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Indian Classical Music (3/5) Back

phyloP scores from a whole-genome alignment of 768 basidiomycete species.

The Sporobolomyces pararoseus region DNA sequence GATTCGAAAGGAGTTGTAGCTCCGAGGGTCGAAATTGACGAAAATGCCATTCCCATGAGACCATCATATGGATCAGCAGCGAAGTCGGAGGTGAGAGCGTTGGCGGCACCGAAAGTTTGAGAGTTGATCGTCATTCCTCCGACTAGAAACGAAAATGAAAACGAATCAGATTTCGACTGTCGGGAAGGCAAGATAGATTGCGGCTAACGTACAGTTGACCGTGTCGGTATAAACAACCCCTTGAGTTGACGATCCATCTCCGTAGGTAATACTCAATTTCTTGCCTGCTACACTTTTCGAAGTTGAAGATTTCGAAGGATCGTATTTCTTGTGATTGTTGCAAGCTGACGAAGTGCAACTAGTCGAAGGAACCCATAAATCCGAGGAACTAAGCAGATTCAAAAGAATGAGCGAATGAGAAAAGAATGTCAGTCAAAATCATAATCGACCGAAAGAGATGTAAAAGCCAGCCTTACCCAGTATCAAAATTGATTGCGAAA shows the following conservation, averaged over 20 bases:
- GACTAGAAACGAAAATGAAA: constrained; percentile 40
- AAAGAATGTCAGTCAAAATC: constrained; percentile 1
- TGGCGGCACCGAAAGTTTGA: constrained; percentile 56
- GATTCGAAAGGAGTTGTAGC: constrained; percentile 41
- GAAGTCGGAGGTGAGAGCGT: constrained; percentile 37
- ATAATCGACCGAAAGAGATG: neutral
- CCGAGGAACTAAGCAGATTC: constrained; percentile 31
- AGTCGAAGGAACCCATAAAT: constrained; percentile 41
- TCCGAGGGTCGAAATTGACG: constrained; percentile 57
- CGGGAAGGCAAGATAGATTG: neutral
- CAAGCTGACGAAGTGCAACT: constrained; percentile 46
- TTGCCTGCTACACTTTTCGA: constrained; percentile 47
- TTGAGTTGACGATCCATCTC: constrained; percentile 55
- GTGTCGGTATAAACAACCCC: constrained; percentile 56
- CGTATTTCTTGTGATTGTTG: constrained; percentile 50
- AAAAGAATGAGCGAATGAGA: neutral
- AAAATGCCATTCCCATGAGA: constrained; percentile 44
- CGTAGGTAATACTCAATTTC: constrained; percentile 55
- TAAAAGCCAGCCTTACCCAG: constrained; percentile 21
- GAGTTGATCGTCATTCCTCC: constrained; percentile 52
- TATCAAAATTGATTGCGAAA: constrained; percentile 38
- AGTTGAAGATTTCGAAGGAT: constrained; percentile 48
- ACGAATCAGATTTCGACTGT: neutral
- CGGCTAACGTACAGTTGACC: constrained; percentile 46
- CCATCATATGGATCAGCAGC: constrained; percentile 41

Both Hindustani and Carnatic music have a great variety of vocal, instrumental and dance types. The oldest Hindustani vocal genre still performed today is dhrupad. It is a noble and revered style characterised by a sober and devotional mood. In the eighteenth and nineteenth centuries it was gradually superseded by the more popular khyal style, in which the singer is allowed more freedom for vocal display and the mood is more secular and romantic. The names alone give a good indication of the difference: dhrupad means something like ‘fixed composition’, while khyal suggests flights of fancy. Right up to the middle of this century Hindustani music was dominated by great khyal singers, male and female. During the previous century they had become classified according to gharana. This word, from ghar, meaning house, denotes a musical tradition based on a family and place, with unrelated disciples who earn their membership through rigorous training and merit. The gharanas sprang up in the courts and were, to a large extent, expressions of a court’s cultural prestige. For this reason they were secretive and highly competitive. They also developed in instrumental music and dance, and they are still mentioned today, although the demise of the princely courts and the increasingly open communication through public concerts and recordings have completely altered their context and made them largely irrelevant. Yet, so closely is the traditional intensive teaching method from master to pupil known as the “guru- shishya parampara”, associated with the gharanas that their passing seems to threaten the whole fabric of Indian oral tradition. A kind of standardised music where everyone sings or plays in the same way is clearly undesirable, but this does not appear to be happening, despite the universal availability of the most respected or fashionable styles. After all, even if a pupil assiduously learns a particular teacher’s style, an independent successful career can only be built on a balance of tradition and individuality, of imitation and innovation.
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